Let $f$ and $f_n$ measurable numeric functions, $n\in \mathbb N$ and $f=\lim_{n\to\infty}f_n$ a.e. and suppose an integrable $g\ge 0 $ exists with $\mid f_n \mid \le g$ a.e. Then $f$ and $f_n$ are integrable with $\lim_{n\to\infty}\int \mid f_n -f \mid d\mu=0$.

i) Why is this equivalent to $\int fd\mu=\lim_{n\to\infty }\int f_n d\mu$?

ii) And why can one suppose in the proof of this statement (DMCT) that $f$ and $f_n$ are real valued?

  • $\begingroup$ What does "DMCT" stand for here? People sometimes write "DCT" for "dominated convergence theorem" but the M has me stumped... $\endgroup$ – David C. Ullrich Aug 13 '18 at 14:39
  • $\begingroup$ yes I mean Lebesgue's dominated convergence theorem $\endgroup$ – user563311 Aug 13 '18 at 15:41
  • $\begingroup$ Right. So why is it "DMCT"? What does the M stand for? $\endgroup$ – David C. Ullrich Aug 13 '18 at 15:44
  • $\begingroup$ I think it was a typo. Actaully I mean DCT $\endgroup$ – user563311 Aug 13 '18 at 16:32

Saying $\lim\int|f-f_n|=0$ is not equivalent to saying $\lim\int f_n=\int f$ in general. The first implies the second (since $|\int f_n-\int f|=|\int(f_n-f)|\le\int|f_n-f|$) but not conversely.

Wondering where you could have got the idea that they were equivalent, I think I got it. The following two theorems are equivalent:

Thm 1. Suppose $f_n\to f$ almost everywhere, $g\ge0$, $\int g<\infty$, and $|f_n|\le g$. Then $\int f_n\to\int f$.

Thm 2. Suppose $f_n\to f$ almost everywhere, $g\ge0$, $\int g<\infty$, and $|f_n|\le g$. Then $\int|f_n-f|\to0$.

Note that saying the theorems are equivalent does not say that the conclusions of the theorems are equivalent.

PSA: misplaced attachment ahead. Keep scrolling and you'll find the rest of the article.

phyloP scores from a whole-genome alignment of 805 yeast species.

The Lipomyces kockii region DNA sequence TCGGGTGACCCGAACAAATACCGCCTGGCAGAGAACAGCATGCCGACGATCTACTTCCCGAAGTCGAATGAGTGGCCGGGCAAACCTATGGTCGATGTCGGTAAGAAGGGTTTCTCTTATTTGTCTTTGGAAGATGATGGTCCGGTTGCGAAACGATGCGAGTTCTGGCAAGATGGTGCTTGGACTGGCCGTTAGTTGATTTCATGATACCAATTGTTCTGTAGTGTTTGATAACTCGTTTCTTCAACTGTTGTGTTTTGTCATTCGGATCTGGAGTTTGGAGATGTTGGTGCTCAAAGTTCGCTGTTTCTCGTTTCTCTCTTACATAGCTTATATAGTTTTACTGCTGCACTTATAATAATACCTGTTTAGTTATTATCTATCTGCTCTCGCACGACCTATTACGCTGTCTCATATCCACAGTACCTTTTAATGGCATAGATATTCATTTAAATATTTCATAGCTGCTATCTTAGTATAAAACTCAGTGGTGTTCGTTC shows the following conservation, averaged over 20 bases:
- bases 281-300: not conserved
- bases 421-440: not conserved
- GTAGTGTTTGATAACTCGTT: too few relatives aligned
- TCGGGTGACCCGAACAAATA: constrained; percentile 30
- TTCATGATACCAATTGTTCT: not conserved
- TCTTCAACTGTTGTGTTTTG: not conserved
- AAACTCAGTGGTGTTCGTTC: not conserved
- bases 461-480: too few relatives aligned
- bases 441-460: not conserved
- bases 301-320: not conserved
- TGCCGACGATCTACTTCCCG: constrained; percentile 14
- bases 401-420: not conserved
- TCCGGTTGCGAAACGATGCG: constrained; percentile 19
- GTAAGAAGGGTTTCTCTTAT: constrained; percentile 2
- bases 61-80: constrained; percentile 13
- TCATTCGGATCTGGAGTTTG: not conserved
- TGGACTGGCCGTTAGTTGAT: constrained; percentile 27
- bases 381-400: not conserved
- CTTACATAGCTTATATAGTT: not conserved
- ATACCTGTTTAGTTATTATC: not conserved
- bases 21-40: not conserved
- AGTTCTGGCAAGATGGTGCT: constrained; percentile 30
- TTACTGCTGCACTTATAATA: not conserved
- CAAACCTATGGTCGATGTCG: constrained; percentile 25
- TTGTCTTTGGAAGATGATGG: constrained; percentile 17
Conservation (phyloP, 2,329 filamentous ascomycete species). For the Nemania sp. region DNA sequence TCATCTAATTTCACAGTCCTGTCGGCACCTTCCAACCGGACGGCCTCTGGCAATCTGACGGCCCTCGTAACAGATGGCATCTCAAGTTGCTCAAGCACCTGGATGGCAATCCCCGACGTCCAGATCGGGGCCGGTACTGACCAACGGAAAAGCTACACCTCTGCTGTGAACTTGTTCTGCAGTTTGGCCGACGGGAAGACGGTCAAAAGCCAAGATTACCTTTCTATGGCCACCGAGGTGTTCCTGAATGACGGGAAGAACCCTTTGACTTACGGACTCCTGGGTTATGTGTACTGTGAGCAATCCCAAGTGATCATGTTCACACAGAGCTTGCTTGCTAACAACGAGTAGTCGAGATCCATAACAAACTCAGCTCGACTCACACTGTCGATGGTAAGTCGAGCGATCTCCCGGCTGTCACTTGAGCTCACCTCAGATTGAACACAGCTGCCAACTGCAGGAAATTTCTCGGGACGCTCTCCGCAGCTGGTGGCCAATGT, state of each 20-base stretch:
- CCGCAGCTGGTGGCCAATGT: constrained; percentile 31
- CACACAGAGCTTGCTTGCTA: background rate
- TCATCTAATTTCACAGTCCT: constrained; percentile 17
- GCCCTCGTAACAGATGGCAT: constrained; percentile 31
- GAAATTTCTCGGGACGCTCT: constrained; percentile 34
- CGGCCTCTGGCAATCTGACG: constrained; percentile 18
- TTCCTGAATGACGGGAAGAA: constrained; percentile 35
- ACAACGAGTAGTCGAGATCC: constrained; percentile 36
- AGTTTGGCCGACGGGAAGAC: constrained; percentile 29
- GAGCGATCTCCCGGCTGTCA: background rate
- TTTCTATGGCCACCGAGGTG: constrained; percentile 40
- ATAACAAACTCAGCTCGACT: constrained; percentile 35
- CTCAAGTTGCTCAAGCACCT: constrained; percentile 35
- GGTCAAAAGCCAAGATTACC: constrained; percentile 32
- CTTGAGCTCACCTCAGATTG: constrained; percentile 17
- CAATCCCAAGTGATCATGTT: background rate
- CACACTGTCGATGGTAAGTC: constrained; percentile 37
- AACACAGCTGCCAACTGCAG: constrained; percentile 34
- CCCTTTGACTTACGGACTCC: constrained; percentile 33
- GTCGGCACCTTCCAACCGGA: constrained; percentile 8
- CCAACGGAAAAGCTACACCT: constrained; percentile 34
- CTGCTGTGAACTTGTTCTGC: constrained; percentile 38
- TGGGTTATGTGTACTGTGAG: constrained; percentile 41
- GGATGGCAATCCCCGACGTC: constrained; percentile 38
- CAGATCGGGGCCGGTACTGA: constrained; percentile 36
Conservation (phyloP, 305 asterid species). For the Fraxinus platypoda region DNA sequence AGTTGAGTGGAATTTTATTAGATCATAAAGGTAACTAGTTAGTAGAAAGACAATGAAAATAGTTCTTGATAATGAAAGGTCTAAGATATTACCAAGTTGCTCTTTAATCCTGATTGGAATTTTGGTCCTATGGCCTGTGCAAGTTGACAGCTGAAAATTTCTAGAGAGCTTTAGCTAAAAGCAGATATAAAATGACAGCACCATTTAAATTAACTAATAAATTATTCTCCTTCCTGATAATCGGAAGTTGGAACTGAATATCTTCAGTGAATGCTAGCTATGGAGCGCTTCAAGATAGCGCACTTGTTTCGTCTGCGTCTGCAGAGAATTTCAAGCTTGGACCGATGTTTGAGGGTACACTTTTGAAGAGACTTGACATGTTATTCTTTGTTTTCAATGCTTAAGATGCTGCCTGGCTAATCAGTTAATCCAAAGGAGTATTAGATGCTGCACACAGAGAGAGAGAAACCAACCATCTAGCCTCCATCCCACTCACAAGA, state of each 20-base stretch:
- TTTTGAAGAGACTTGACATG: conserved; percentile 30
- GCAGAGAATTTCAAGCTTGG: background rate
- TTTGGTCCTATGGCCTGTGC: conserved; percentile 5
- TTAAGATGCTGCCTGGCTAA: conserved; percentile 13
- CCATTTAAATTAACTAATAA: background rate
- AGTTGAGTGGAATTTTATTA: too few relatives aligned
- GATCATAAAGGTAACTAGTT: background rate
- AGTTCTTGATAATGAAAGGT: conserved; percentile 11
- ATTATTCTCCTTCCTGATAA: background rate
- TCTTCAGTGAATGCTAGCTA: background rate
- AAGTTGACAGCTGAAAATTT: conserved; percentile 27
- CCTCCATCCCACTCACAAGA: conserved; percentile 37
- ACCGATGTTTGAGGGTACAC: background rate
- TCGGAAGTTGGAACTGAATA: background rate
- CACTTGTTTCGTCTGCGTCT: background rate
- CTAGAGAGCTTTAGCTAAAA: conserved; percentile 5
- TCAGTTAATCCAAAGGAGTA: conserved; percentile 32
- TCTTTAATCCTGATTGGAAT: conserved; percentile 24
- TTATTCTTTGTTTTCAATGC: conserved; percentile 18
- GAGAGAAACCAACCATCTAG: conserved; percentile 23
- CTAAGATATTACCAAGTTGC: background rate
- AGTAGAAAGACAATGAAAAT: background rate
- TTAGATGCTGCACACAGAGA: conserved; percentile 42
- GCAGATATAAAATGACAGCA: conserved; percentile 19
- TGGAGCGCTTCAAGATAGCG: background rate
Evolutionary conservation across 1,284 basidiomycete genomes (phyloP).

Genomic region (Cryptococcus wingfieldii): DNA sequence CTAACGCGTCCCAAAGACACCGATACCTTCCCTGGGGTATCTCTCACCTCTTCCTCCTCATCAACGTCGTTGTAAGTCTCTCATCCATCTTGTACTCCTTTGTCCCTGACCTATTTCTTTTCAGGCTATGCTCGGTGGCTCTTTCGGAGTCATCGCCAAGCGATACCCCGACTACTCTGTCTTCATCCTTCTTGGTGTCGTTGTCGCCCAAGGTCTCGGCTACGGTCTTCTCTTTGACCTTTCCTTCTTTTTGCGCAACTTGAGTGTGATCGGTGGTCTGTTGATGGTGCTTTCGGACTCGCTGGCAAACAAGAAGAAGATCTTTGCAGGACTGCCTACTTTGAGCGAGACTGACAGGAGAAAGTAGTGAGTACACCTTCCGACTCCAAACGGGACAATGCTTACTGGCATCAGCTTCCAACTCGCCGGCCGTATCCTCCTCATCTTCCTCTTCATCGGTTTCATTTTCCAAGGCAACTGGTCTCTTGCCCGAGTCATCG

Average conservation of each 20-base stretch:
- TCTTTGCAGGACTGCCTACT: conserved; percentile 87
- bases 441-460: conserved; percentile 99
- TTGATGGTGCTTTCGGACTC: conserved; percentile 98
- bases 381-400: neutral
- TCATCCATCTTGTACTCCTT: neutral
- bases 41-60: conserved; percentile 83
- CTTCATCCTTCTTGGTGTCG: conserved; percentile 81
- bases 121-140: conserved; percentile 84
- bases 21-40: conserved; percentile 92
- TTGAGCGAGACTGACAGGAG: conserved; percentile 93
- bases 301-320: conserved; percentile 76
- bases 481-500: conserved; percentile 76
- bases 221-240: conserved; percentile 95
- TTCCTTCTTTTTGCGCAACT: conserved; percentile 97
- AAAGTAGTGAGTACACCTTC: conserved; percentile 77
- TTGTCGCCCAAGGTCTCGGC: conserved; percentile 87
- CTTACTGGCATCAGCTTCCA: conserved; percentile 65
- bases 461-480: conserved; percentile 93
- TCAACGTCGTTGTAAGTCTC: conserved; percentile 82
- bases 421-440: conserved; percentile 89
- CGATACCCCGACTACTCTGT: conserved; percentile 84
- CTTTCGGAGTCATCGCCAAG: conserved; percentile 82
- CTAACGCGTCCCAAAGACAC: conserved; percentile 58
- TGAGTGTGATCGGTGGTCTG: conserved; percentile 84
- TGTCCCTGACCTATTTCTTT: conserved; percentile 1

It's trivial that Theorem 2 implies Theorem 1. Since I suspect that showing the two theorems are equivalent was a homework problem, I'll just give a huge hint how to show that Theorem 1 implies Theorem 2:

Suppose Theorem 1. Suppose $f_n\to f$ almost everywhere, $g\ge0$, $|f_n|\le g$, and $\int g<\infty$. Let $F_n=???$ and let $G=???$. Then $F_n\to F$ almost everywhere, where $F=???$. Also $G\ge0$, $|F_n|\le G$, and $\int G<\infty$. So Theorem 1 implies that $\int F_n\to\int F$, and it follows that $\int|f_n-f|\to0$.

(That does not show that $\int f_n\to\int f$ and $\int|f_n-f|\to0$ are equivalent, because in deriving Theorem 2 from Theorem 1 we applied Theorem 1 to the sequence $(F_n)$, not to the seqence $(f_n)$.)

  • $\begingroup$ I encountered this problem when I was working on DMCT, sometimes the statement only from Thm 1. is stated and sometimes both Thm 1. and Thm 2., but thanks for your answer anyway $\endgroup$ – user563311 Aug 13 '18 at 15:40


First, note that

$$\left| \int f_n - \int f \right|\leq \int \left|f_n-f \right|$$


$$\lim_{n\rightarrow \infty}\int |f_n-f|=0\implies \lim_{n\rightarrow \infty}\int f_n = \int f $$

Conversely, note that

$$|f_n-f|\leq 2g $$

and that

$$\lim_{n\rightarrow \infty} |f_n-f|=0$$

Then by DMCT,

$$\lim_{n\rightarrow \infty}\int|f_n-f| = \int 0 = 0 .$$

2) Use that

$$\int f = \int Re(f) + i\int Im(f)$$

and that

$$\lim_{n\rightarrow \infty} z_n= \lim_{n\rightarrow \infty}Re(z_n)+i\lim_{n\rightarrow \infty}Im(z_n).$$


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